Sweet Tooth

Sweet Tooth

A Novel

Book - 2012
Average Rating:
Rate this:

In this stunning new novel, Ian McEwan's first female protagonist since Atonement is about to learn that espionage is the ultimate seduction.

Cambridge student Serena Frome's beauty and intelligence make her the ideal recruit for MI5.nbsp;The year is 1972.nbsp;The Cold War is far from over.nbsp;England's legendary intelligence agency is determined to manipulate the cultural conversation by funding writers whose politics align with those of the government.nbsp;The operation is code named "Sweet Tooth."
Serena, a compulsive reader of novels, is the perfect candidate to infiltrate the literary circle of a promising young writer named Tom Haley.nbsp;At first, she loves his stories.nbsp;Then she begins to love the man.nbsp;How long can she conceal her undercover life?nbsp;To answer that question, Serena must abandon the first rule of espionage:nbsp;trust no one.
Once again, Ian McEwan's mastery dazzles us in this superbly deft and witty story of betrayal and intrigue, love and the invented self.

Publisher: New York : Nan A. Talese/Doubleday, c2012.
Edition: 1st American ed.
ISBN: 9780385536820
Characteristics: 304 p. ; 25 cm.


From the critics

Community Activity


Add a Comment

Nov 15, 2018

Very clever and very well written in the usual McEwan manner. Not as good as Nutshell but way better than Amsterdam. The ending in Amsterdam, I found, was farcical, whereas the ending in Sweet Tooth is very clever but both books share his good writing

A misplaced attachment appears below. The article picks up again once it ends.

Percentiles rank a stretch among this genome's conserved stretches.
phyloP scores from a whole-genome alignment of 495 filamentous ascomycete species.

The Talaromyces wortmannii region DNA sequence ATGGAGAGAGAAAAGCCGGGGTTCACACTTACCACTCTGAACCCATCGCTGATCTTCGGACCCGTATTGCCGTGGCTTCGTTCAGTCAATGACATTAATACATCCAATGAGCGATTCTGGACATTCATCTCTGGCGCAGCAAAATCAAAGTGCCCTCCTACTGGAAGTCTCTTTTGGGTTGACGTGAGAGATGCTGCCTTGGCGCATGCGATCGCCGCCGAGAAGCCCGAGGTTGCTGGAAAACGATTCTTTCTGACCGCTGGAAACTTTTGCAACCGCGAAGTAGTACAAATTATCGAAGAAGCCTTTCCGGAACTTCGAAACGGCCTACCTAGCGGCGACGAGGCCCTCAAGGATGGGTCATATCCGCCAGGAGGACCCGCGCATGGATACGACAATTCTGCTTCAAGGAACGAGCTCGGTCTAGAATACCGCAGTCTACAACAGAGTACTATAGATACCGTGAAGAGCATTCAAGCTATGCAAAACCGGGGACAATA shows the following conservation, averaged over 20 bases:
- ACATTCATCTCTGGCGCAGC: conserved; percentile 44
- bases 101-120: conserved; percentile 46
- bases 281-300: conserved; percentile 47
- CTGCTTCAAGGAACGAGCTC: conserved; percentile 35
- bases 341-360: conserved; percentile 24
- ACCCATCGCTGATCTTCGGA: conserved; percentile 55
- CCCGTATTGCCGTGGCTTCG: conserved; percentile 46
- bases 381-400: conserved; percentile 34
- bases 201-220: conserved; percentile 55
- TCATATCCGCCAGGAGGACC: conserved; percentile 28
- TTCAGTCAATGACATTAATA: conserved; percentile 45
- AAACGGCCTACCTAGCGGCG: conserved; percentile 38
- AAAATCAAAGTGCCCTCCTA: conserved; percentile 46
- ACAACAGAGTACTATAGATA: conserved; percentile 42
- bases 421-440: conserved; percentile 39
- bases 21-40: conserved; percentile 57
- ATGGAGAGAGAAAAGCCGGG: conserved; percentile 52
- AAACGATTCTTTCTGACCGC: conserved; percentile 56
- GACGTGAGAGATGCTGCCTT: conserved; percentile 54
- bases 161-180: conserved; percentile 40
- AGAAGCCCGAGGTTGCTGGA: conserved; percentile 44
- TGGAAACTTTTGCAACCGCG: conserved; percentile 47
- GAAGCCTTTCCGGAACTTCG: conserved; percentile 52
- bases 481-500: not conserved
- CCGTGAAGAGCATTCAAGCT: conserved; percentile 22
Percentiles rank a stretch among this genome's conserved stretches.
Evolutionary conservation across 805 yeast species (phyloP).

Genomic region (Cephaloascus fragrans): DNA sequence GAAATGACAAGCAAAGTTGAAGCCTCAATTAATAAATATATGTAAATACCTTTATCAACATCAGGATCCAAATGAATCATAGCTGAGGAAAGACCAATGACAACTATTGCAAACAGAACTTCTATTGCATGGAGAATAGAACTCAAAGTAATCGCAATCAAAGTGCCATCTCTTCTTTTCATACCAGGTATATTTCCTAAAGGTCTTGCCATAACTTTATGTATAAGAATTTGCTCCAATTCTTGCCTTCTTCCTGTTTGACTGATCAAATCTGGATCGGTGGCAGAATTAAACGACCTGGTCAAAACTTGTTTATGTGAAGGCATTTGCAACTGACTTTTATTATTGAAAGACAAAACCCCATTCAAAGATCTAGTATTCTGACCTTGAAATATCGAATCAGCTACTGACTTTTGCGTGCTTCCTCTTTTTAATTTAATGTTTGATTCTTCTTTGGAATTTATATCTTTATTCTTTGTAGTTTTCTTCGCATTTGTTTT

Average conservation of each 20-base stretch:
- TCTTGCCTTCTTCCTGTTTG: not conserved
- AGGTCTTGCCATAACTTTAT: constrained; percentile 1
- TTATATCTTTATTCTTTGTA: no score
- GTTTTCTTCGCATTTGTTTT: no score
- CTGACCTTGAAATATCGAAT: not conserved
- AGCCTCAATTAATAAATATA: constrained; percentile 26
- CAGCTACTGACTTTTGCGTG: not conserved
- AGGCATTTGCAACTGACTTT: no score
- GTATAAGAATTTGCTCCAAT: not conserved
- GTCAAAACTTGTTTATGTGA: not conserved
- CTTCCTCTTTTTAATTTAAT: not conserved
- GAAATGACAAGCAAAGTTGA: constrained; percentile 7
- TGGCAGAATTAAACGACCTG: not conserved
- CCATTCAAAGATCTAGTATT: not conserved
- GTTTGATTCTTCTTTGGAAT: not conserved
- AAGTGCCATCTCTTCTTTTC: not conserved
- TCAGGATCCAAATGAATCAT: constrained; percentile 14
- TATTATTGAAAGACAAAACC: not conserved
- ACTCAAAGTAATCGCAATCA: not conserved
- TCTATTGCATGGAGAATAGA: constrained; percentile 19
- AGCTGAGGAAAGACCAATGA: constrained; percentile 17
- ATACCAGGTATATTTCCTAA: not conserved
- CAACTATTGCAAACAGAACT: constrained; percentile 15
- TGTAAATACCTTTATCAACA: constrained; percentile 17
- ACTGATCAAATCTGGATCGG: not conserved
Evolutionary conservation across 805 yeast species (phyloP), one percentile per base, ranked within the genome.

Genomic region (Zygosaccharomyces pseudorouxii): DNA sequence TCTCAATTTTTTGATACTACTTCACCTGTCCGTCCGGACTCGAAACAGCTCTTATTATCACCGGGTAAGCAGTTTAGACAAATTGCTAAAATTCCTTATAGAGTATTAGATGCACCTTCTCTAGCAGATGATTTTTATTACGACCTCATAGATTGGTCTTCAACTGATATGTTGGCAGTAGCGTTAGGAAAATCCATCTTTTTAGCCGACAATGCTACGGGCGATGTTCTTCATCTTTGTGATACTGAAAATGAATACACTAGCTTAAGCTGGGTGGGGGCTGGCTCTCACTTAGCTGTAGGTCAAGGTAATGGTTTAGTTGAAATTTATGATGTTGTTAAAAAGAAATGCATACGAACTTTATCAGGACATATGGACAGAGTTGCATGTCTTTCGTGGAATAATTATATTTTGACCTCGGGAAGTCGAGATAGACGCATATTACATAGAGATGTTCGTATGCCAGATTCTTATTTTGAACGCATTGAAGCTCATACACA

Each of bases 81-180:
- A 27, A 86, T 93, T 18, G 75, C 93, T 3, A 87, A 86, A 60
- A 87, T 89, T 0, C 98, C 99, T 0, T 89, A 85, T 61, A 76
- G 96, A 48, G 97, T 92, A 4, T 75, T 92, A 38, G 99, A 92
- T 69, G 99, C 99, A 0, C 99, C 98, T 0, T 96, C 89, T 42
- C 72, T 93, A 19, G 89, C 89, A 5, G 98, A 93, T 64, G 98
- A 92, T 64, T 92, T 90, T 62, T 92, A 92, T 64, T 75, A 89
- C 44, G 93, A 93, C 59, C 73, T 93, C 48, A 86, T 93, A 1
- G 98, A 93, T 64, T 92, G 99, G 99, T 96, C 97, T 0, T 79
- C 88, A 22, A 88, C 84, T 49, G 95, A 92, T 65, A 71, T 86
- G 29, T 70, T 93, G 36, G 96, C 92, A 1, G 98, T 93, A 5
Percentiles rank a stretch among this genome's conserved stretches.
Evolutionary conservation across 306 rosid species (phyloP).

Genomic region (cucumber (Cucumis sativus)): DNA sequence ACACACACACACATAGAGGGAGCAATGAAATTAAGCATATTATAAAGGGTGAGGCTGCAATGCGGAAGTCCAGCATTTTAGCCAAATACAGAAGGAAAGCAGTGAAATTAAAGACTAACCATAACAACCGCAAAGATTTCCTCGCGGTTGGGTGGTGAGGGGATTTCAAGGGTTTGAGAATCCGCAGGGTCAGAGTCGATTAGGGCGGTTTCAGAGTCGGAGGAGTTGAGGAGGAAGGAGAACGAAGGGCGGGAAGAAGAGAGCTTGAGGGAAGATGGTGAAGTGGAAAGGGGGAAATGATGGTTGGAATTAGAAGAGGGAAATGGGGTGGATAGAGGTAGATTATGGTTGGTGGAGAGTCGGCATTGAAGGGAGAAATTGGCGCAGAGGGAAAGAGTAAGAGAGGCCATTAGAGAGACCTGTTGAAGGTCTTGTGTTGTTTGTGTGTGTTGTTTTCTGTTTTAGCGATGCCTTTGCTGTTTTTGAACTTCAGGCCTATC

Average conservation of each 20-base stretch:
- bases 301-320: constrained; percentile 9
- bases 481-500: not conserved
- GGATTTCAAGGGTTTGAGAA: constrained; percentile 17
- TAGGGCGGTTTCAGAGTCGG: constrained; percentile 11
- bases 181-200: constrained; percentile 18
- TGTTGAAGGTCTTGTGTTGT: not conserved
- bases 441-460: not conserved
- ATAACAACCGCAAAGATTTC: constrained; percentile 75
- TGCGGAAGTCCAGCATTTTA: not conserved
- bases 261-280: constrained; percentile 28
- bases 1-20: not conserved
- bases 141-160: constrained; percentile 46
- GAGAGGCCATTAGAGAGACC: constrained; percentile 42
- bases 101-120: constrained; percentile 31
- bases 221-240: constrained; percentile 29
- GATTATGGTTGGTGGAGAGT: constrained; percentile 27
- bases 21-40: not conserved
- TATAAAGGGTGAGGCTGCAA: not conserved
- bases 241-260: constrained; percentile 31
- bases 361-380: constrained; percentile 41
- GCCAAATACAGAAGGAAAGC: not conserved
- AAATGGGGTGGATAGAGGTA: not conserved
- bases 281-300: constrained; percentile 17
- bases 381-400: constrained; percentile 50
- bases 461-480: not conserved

Apr 26, 2018

Serena Frome, the beautiful daughter of an American bishop, has a brief affair with an older man during her final year at Cambridge and finds herself being groomed for the intelligence services. The year is 1972. Britain, confronting economic disaster, is being torn apart by industrial unrest and terrorism and faces its fifth state of emergency. The Cold War has entered a moribund phase, but the flight goes on, especially in the cultural sphere.
Serena, a compulsive reader of novels, is sent on a “secret mission” that brings her into the literary world of Tom Haley, a promising young writer. First she loves his stories, then she begins to love the man. Can she maintain the fiction of her undercover life, and who is inventing whom? To answer these questions, Serena must abandon the first rule of espionage: trust no one. (Description slightly edited from the hardcover book flap, presumably a description provided by the publisher.)

I decided to read this book after Daniel Silva's House of Spies, which I had read immediately preceding this book, briefly mentioned the book.